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Closure of East Coast Rewards now confirmed – what should you do?

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If you are a member of the East Coast Rewards train loyalty scheme you will have received an email yesterday confirming that the scheme is being closed on February 28th.  The franchise is being handed over to a Stagecoach / Virgin consortium.

The new team will be awarding Nectar points instead as currently happens with West Coast and the various First Group franchisesThis is a very poor deal which effectively returns a fixed 1% of your spend.

East Coast thumbnail

Existing East Coast Rewards members have two options:

Redeem before February 28th via East Coast Rewards

or

Wait until March when Virgin Trains East Coast will make you an offer (in Nectar points) for your existing East Coast balance.  If you don’t like this offer, you can continue to redeem for the current selection of East Coast Rewards items until September 30th.  Note that ALL TRAVEL must be completed by September 30th.

So, a bit of a dilemma.

There is no doubt in my mind – none at all –  that the offer of swapping your balance for Nectar points will be derisory compared to the value you would get for redeeming for East Coast train tickets.  The value will probably be similar to what you receive today if you choose to redeem East Coast points for shopping vouchers, ie rubbish.

However, we have no idea what sort of availability Virgin Trains East Coast will offer from March 1st.  It is possible that they will restrict train ticket redemptions to just a handful of seats on a handful of trains every day, compared to the pretty generous availability that East Coast has at present.

The instructions are pretty vague:

Virgin Trains East Coast will contact all members of the existing East Coast Rewards scheme from 1 March to provide information on Nectar and how they can redeem their existing Rewards Points or convert them to Nectar points.”

Your options are therefore effectively:

Redeem by February 28th (for travel up to 12 weeks ahead) and take advantage of decent East Coast availability

or

Gamble that Virgin Trains East Coast will continue to offer good availability for redemptions booked later in the Summer, with the risk that you will not be able to find seats and end up taking a derisory offer of Nectar points instead

I will certainly need some East Coast train tickets to visit the Yorkshire Coast over the Summer.  These trains will not open for booking until May so I must throw myself on the mercy of Virgin Trains East Coast availability.  I don’t see much point in having a ‘free’ day out in, say, York in Spring just for the sake of it.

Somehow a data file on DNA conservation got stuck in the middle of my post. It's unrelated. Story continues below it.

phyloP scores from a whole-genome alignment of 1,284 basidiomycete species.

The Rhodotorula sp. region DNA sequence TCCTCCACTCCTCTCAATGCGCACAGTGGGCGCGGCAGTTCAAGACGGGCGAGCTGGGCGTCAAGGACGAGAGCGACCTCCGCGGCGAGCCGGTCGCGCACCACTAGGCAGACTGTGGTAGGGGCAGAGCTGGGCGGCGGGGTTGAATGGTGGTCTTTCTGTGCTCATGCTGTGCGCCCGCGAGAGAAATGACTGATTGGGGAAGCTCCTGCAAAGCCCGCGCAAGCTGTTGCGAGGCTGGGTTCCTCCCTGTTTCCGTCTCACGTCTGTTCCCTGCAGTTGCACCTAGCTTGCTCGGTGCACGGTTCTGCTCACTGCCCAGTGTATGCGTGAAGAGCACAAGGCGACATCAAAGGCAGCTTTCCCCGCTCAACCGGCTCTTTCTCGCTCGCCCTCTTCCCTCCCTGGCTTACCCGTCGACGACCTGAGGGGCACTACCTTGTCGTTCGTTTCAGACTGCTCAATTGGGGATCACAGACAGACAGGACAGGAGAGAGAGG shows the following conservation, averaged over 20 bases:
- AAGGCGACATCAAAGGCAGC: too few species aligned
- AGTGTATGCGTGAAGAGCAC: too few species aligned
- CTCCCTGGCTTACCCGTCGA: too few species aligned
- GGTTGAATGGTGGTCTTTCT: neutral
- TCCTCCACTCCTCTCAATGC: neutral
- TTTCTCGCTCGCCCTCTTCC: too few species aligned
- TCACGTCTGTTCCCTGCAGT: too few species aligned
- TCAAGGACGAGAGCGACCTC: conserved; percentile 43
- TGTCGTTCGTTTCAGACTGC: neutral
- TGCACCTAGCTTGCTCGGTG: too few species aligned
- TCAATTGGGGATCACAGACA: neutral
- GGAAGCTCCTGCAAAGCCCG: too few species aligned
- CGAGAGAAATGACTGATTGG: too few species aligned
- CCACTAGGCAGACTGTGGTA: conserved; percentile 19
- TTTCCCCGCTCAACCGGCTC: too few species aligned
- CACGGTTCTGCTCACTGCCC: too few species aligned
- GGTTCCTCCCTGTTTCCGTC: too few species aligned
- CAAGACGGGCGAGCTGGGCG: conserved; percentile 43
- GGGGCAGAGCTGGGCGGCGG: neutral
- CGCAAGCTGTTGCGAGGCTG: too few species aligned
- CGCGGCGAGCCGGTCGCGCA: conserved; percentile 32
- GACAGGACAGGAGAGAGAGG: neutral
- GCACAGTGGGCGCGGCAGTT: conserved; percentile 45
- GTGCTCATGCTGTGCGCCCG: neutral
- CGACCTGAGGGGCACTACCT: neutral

Comments (43)

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  • Craig says:

    I’ve never travelled on West Coast but use EC Rewards a lot.

    In the email it said you could take the option of Virgin Flying Club miles. Is this something that happens on VWC already and if so is it any good as an option?

    Cheers

    • sandgrounder says:

      https://headforpoints.com/2014/08/18/virgin-trains-introduces-nectar-points/

      There are some restrictions in the Ts & Cs about starting your journey with another operator (recommends buying two tickets). It’s 2 per £1 from own website only.

      • AndyGWP says:

        Stupidly, I spent around £200 on train tickets thinking I would get the Virgin points, but missed the T&C re: other operators and lost out on the points because I tagged a cheapo Day Pass for the London Underground on the journey… stupid mistake that wasn’t massively costly, but I won’t be making again!

    • Speedbird_ABZ says:

      I thought I would convert mine to Virgin Flying Club as well, so seems like a better option for me.

  • Scott says:

    I used what I could last week on April travel to Kings Cross.

  • Andrew (@andrewseftel) says:

    Have they said what will happen to unused gift voucher balances?

    • Oyster says:

      Gift vouchers are issued through the regular booking engine and have a National Rail booking reference.

      Virgin will have to honour them or if they don’t want to do that they need to be refunded.

      Don’t worry. Do you think East Coast would be allowed to sell them over the busy Christmas period knowing their franchise was up and marketing them as having no expiry date? If they expired at the end of the current franchise then East Coast would have had to make it perfectly clear. Remember that East Coast was always meant to be a temporary solution until the government gave it back to the private sector to screw up for a third time.

  • Oyster says:

    You are wrong: ALL TRAVEL does NOT need to be completed by 30 September that’s when it needs to be booked by. The text is quite clear about this. Presumably this is the date they’ll be switching off the East Coast booking engine.

    It’s worth noting that Beardcoach will be making wifi free throughout the train so there’s no point in using your rewards points to buy a wifi pass with validity beyond February. Those who always travel in 1st class anyway have no reason to rejoice, National Express did the same thing when they ran East Coast with the result that the wifi was even slower than it is now due to the increased demand.